I text the estate agent, my upset has turned to anger. To replace those doors will cost thousands as they are all slightly different sizes. I tell them that we need all doors returned or replaced and the furniture as agreed otherwise we will not be proceeding with the purchase. We are sure it must be Uncle Francesca and she may be intending to return for more as there were two other doors taken off their hinges. So she needs to be stopped before doing anymore damage to the house.
Within an hour they have spoken to Uncle Francesca but she knows absolutely nothing. They have warned all the owners. ‘Tomorrow we’ll find out who did this and get you back all the doors’.
The estate agents ask us to meet with them and the geomtera at house the following morning to look at the situation and find a solution. We agree, although, I’m not sure why we are meeting to look at the empty spaces where there used to be doors and I can’t think of a solution other than the doors be returned or replaced.
We meet the next day and Uncle Francesca is there too. She’s being very dramatic. She’s using the word ‘terrible’ a lot. The estate agents are looking very embarrassed, “This is not normal. This is not normal in Italy.”
We walk around the house all together slowly to look at the spaces where the missing doors had been, I’m still not sure why, maybe they are hoping they will miraculously reappear? The house looked sad before but now it looks like a slum.
Everyone other than us is denying it is a family member. The whole time Uncle Francesca doesn’t stop lamenting and talking.
Then she announces a neighbour saw a white van there on Sunday morning.
On the sofa in the hall there are piles of old books ready to go in the next collection. Romance novels mostly, Readers Digests from the 70s. A plastic sewing box with scraps of lace, two faded pictures from the wall and an old fake gold drinks trolley.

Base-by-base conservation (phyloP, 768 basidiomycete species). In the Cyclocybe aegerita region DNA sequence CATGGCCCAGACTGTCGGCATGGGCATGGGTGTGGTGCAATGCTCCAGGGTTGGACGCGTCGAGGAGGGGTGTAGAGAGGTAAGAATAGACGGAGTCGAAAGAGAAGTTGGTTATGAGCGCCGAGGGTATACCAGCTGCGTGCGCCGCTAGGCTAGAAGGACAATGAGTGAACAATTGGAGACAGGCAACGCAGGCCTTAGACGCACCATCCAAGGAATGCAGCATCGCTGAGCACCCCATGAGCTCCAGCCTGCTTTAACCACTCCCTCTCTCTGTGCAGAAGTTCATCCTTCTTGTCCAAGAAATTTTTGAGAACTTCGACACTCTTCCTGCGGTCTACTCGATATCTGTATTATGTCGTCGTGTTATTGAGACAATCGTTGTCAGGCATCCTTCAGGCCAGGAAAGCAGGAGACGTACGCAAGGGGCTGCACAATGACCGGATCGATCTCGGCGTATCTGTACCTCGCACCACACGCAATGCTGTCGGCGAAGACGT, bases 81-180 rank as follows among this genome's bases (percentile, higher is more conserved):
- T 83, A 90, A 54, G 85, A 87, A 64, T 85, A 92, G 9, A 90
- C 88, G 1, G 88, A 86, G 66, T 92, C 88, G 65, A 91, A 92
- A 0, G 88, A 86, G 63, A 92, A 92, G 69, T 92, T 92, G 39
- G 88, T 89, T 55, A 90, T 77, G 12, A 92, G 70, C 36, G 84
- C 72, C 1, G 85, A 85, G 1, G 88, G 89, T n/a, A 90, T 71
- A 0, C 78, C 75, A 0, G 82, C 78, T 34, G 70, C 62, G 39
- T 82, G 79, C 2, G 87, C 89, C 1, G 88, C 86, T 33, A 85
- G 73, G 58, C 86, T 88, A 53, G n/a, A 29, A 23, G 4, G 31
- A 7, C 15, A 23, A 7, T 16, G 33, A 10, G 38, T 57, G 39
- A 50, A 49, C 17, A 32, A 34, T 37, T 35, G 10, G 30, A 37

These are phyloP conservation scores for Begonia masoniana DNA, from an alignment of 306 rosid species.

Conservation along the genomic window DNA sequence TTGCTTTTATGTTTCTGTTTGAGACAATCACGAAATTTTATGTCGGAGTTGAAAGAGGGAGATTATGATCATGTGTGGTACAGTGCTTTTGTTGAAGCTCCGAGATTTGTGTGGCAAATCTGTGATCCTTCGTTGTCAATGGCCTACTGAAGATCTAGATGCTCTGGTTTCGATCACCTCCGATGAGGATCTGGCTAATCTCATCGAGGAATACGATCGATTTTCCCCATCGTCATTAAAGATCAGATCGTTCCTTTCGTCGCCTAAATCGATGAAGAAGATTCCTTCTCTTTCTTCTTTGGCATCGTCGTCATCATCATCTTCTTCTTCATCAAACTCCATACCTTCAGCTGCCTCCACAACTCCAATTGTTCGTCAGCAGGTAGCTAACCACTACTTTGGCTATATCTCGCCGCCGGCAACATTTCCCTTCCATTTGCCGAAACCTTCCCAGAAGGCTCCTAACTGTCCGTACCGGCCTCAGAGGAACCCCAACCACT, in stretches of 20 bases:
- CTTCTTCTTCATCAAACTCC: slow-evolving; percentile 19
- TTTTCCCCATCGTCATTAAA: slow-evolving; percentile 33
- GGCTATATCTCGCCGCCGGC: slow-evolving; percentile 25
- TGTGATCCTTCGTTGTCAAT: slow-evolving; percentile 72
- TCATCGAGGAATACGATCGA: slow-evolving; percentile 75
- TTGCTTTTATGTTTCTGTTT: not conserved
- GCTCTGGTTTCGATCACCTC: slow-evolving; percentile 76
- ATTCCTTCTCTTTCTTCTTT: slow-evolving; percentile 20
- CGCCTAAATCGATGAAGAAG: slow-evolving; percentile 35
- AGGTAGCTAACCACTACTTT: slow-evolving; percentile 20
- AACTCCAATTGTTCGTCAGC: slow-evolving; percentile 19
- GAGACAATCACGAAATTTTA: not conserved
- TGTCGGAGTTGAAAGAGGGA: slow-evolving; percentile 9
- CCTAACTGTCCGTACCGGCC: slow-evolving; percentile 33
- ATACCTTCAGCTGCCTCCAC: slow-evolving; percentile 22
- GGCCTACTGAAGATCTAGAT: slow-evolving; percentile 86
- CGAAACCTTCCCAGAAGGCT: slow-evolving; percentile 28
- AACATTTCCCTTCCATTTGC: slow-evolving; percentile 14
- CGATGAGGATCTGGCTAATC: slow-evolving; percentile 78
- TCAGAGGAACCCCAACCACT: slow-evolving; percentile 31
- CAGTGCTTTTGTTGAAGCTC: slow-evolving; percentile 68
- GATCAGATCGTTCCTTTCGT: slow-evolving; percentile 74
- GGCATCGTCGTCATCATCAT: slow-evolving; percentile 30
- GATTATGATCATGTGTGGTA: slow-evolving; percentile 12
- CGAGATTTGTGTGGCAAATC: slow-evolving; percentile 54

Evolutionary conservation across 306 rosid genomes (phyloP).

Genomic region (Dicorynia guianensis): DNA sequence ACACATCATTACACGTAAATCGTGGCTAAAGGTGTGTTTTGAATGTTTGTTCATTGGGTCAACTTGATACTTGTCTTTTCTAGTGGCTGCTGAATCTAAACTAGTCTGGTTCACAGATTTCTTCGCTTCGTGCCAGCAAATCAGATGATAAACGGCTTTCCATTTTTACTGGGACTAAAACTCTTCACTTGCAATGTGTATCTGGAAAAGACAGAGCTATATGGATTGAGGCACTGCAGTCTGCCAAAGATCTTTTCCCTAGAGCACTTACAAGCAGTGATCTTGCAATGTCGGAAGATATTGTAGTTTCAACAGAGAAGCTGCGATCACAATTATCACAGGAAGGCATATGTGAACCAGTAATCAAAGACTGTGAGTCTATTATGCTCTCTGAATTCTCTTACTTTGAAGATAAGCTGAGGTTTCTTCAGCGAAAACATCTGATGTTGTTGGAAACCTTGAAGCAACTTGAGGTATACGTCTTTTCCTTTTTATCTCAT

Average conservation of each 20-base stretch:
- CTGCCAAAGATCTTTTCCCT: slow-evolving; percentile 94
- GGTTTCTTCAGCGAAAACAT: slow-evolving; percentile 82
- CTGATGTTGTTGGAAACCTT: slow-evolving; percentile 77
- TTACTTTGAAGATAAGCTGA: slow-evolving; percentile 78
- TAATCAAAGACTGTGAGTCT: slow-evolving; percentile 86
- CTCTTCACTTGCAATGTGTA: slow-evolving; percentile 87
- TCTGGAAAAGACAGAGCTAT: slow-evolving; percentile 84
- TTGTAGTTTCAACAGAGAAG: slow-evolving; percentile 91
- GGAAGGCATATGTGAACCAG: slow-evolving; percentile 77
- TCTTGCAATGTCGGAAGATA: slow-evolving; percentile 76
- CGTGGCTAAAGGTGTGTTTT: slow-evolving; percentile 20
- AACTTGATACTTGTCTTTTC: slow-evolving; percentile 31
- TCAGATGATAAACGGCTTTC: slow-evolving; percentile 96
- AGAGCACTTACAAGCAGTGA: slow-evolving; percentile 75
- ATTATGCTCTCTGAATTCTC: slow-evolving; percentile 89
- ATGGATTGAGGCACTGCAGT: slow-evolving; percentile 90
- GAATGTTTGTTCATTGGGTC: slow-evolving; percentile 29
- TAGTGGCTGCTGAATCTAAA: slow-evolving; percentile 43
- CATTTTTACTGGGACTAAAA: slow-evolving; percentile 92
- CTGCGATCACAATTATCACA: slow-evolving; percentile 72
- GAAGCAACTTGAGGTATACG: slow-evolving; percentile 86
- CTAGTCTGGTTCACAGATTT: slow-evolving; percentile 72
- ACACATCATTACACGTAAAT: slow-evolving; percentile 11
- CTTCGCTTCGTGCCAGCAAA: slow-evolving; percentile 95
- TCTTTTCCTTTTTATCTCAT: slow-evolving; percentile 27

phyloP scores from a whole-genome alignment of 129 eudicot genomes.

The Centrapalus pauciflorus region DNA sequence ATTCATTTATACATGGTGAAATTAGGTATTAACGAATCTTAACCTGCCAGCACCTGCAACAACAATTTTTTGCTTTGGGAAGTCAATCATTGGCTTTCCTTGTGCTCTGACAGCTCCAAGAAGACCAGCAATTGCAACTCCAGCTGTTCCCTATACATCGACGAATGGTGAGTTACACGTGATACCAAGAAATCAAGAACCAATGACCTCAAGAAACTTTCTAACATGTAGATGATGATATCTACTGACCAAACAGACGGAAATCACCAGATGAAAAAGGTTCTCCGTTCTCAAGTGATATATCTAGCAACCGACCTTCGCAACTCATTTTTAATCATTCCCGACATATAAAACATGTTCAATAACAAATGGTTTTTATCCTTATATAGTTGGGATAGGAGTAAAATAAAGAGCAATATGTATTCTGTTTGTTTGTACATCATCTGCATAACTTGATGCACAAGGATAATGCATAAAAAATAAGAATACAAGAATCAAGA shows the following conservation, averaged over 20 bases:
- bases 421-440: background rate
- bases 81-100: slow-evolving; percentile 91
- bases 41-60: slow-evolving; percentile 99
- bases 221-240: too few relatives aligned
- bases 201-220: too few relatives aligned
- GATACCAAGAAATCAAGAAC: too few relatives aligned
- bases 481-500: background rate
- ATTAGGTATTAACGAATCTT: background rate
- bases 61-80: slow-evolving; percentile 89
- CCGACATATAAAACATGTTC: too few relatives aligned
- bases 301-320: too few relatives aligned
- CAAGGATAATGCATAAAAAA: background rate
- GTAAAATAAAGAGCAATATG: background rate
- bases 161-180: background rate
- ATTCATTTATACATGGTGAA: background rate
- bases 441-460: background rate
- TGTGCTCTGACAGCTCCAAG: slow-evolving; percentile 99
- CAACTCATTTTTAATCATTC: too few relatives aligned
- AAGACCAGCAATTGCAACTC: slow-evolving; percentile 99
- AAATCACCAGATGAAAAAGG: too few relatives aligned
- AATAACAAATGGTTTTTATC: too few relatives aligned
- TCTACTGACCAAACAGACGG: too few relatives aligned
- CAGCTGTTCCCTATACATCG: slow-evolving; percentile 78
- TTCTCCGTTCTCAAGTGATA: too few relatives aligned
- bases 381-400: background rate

Our son notices a perfect cross shaped clean mark on the wall above the bed, a crucifix has been removed.
There’s also an old copy of a ‘Children of Fatima’ book on top of the romance novels. So we are guess the ‘thief’ is religious … the irony is not lost.
I make the point that it has to be one of the owners – the house has not been touched for 10 years, who else would turn up with a van during daylight within 24 hours of us signing to buy it? She’s still talking a mile a minute, hands are going everywhere, she is re-enacting and piecing the whole crime scene together in front of our eyes.
And just like any good 70s crime series, her re-enactment gives her a sudden revelation, she concludes that it must have been the devil cousin Marco wanting to get his revenge on her about the dispute over the other inheritance. The neighbour’s description of the man with the van fits the cousin’s description perfectly.
Up to this point I was still convinced it was Uncle Francesca in the kitchen with the crowbar but now I’m leaning towards Colonel Marco in the library with the candlestick.
“But why the piles of romance novels in the living room?” I ask. Uncle Francesca’s answer is very animated and high pitched. “He was searching for secret documents about the last inheritance,” Laura translates.
Mario, who is nothing short of twiddling the end of a handlebar moustache he doesn’t have, makes a statement to Uncle Francesca, “I will NOW bring you to make a police report. Perhaps they have cc footage of the van in the village.” Uncle Francesca, is flapping about a bit, looking through the box of lace scraps. She looks at her watch. “Si si. We go now.”
They return shortly. The police station is closed for lunch.
Mick Kelly has turned up, he knows an artisan carpenter who can make doors from old wood that will replicate the others. We agree that the cost will be deducted from the amount we pay at the final signing.
… However, me thinks the doors will magically reappear.
Join us again next Monday for the next instalment of this game of Umbrian Cluedo and the case of the Missing Doors.